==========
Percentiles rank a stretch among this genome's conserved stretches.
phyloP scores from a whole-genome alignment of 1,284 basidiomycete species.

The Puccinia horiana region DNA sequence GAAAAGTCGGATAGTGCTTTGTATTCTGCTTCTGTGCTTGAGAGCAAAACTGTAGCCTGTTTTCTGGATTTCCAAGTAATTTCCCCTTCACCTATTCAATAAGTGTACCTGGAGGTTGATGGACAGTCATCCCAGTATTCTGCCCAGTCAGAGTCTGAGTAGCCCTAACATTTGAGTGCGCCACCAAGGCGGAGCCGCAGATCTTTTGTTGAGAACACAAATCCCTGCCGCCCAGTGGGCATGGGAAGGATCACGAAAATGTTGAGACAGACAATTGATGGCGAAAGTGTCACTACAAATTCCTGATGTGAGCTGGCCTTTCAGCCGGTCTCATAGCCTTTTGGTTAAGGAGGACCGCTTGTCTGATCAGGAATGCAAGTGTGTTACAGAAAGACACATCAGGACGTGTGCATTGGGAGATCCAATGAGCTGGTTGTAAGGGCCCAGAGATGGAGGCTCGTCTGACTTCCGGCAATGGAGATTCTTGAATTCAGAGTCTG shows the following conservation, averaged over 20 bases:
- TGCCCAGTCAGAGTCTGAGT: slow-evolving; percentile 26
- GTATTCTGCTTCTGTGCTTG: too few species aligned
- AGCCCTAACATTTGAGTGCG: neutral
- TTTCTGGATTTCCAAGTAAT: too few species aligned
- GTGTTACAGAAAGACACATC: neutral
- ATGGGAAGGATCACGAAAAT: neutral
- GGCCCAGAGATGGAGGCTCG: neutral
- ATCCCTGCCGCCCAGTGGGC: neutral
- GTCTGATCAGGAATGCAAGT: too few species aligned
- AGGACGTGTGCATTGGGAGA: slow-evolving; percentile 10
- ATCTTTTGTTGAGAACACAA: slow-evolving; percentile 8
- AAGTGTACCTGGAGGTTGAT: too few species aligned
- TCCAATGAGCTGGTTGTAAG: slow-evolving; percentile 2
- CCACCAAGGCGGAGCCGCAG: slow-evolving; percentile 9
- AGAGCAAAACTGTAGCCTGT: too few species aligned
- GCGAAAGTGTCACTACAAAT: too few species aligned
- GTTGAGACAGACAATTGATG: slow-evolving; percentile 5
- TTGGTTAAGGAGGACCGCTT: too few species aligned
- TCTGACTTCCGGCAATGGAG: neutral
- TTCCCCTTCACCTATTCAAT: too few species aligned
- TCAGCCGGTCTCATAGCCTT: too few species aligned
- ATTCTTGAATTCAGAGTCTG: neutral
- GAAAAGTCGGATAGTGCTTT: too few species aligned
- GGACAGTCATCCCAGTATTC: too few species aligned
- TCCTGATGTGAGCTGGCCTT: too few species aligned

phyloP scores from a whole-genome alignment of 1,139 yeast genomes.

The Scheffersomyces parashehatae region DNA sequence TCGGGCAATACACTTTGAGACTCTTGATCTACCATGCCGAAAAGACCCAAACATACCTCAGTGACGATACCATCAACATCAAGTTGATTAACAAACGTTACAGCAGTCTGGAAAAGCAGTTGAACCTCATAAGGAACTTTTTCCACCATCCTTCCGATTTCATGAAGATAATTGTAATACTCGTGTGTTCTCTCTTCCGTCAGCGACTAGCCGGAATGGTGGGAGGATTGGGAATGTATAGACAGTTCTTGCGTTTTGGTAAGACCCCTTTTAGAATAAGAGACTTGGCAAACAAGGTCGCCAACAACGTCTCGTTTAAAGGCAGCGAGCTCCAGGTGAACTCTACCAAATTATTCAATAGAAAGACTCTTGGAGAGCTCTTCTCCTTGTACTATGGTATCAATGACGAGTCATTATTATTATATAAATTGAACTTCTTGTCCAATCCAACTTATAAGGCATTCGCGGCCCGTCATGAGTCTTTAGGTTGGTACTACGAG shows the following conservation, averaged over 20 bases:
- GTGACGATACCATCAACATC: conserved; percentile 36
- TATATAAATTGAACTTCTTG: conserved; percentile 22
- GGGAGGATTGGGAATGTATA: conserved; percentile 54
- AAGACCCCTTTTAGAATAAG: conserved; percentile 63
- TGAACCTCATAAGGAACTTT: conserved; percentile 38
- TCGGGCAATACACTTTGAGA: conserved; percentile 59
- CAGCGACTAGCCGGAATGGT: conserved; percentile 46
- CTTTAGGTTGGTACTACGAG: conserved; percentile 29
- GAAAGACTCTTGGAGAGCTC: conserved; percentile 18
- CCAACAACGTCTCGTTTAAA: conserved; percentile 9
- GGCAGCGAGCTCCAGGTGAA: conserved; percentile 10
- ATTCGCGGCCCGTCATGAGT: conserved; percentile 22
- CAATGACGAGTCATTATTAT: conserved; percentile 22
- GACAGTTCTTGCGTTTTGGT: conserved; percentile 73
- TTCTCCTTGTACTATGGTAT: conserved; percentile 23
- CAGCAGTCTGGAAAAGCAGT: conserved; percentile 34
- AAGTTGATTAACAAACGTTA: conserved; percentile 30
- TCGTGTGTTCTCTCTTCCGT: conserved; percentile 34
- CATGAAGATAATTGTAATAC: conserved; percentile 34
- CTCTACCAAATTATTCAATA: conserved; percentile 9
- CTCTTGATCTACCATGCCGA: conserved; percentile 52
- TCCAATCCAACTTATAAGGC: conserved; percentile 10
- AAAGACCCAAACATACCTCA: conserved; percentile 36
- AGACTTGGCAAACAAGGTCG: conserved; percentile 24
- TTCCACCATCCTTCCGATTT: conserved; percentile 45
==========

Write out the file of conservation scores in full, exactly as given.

Percentiles rank a stretch among this genome's conserved stretches.
phyloP scores from a whole-genome alignment of 1,284 basidiomycete species.

The Puccinia horiana region DNA sequence GAAAAGTCGGATAGTGCTTTGTATTCTGCTTCTGTGCTTGAGAGCAAAACTGTAGCCTGTTTTCTGGATTTCCAAGTAATTTCCCCTTCACCTATTCAATAAGTGTACCTGGAGGTTGATGGACAGTCATCCCAGTATTCTGCCCAGTCAGAGTCTGAGTAGCCCTAACATTTGAGTGCGCCACCAAGGCGGAGCCGCAGATCTTTTGTTGAGAACACAAATCCCTGCCGCCCAGTGGGCATGGGAAGGATCACGAAAATGTTGAGACAGACAATTGATGGCGAAAGTGTCACTACAAATTCCTGATGTGAGCTGGCCTTTCAGCCGGTCTCATAGCCTTTTGGTTAAGGAGGACCGCTTGTCTGATCAGGAATGCAAGTGTGTTACAGAAAGACACATCAGGACGTGTGCATTGGGAGATCCAATGAGCTGGTTGTAAGGGCCCAGAGATGGAGGCTCGTCTGACTTCCGGCAATGGAGATTCTTGAATTCAGAGTCTG shows the following conservation, averaged over 20 bases:
- TGCCCAGTCAGAGTCTGAGT: slow-evolving; percentile 26
- GTATTCTGCTTCTGTGCTTG: too few species aligned
- AGCCCTAACATTTGAGTGCG: neutral
- TTTCTGGATTTCCAAGTAAT: too few species aligned
- GTGTTACAGAAAGACACATC: neutral
- ATGGGAAGGATCACGAAAAT: neutral
- GGCCCAGAGATGGAGGCTCG: neutral
- ATCCCTGCCGCCCAGTGGGC: neutral
- GTCTGATCAGGAATGCAAGT: too few species aligned
- AGGACGTGTGCATTGGGAGA: slow-evolving; percentile 10
- ATCTTTTGTTGAGAACACAA: slow-evolving; percentile 8
- AAGTGTACCTGGAGGTTGAT: too few species aligned
- TCCAATGAGCTGGTTGTAAG: slow-evolving; percentile 2
- CCACCAAGGCGGAGCCGCAG: slow-evolving; percentile 9
- AGAGCAAAACTGTAGCCTGT: too few species aligned
- GCGAAAGTGTCACTACAAAT: too few species aligned
- GTTGAGACAGACAATTGATG: slow-evolving; percentile 5
- TTGGTTAAGGAGGACCGCTT: too few species aligned
- TCTGACTTCCGGCAATGGAG: neutral
- TTCCCCTTCACCTATTCAAT: too few species aligned
- TCAGCCGGTCTCATAGCCTT: too few species aligned
- ATTCTTGAATTCAGAGTCTG: neutral
- GAAAAGTCGGATAGTGCTTT: too few species aligned
- GGACAGTCATCCCAGTATTC: too few species aligned
- TCCTGATGTGAGCTGGCCTT: too few species aligned

phyloP scores from a whole-genome alignment of 1,139 yeast genomes.

The Scheffersomyces parashehatae region DNA sequence TCGGGCAATACACTTTGAGACTCTTGATCTACCATGCCGAAAAGACCCAAACATACCTCAGTGACGATACCATCAACATCAAGTTGATTAACAAACGTTACAGCAGTCTGGAAAAGCAGTTGAACCTCATAAGGAACTTTTTCCACCATCCTTCCGATTTCATGAAGATAATTGTAATACTCGTGTGTTCTCTCTTCCGTCAGCGACTAGCCGGAATGGTGGGAGGATTGGGAATGTATAGACAGTTCTTGCGTTTTGGTAAGACCCCTTTTAGAATAAGAGACTTGGCAAACAAGGTCGCCAACAACGTCTCGTTTAAAGGCAGCGAGCTCCAGGTGAACTCTACCAAATTATTCAATAGAAAGACTCTTGGAGAGCTCTTCTCCTTGTACTATGGTATCAATGACGAGTCATTATTATTATATAAATTGAACTTCTTGTCCAATCCAACTTATAAGGCATTCGCGGCCCGTCATGAGTCTTTAGGTTGGTACTACGAG shows the following conservation, averaged over 20 bases:
- GTGACGATACCATCAACATC: conserved; percentile 36
- TATATAAATTGAACTTCTTG: conserved; percentile 22
- GGGAGGATTGGGAATGTATA: conserved; percentile 54
- AAGACCCCTTTTAGAATAAG: conserved; percentile 63
- TGAACCTCATAAGGAACTTT: conserved; percentile 38
- TCGGGCAATACACTTTGAGA: conserved; percentile 59
- CAGCGACTAGCCGGAATGGT: conserved; percentile 46
- CTTTAGGTTGGTACTACGAG: conserved; percentile 29
- GAAAGACTCTTGGAGAGCTC: conserved; percentile 18
- CCAACAACGTCTCGTTTAAA: conserved; percentile 9
- GGCAGCGAGCTCCAGGTGAA: conserved; percentile 10
- ATTCGCGGCCCGTCATGAGT: conserved; percentile 22
- CAATGACGAGTCATTATTAT: conserved; percentile 22
- GACAGTTCTTGCGTTTTGGT: conserved; percentile 73
- TTCTCCTTGTACTATGGTAT: conserved; percentile 23
- CAGCAGTCTGGAAAAGCAGT: conserved; percentile 34
- AAGTTGATTAACAAACGTTA: conserved; percentile 30
- TCGTGTGTTCTCTCTTCCGT: conserved; percentile 34
- CATGAAGATAATTGTAATAC: conserved; percentile 34
- CTCTACCAAATTATTCAATA: conserved; percentile 9
- CTCTTGATCTACCATGCCGA: conserved; percentile 52
- TCCAATCCAACTTATAAGGC: conserved; percentile 10
- AAAGACCCAAACATACCTCA: conserved; percentile 36
- AGACTTGGCAAACAAGGTCG: conserved; percentile 24
- TTCCACCATCCTTCCGATTT: conserved; percentile 45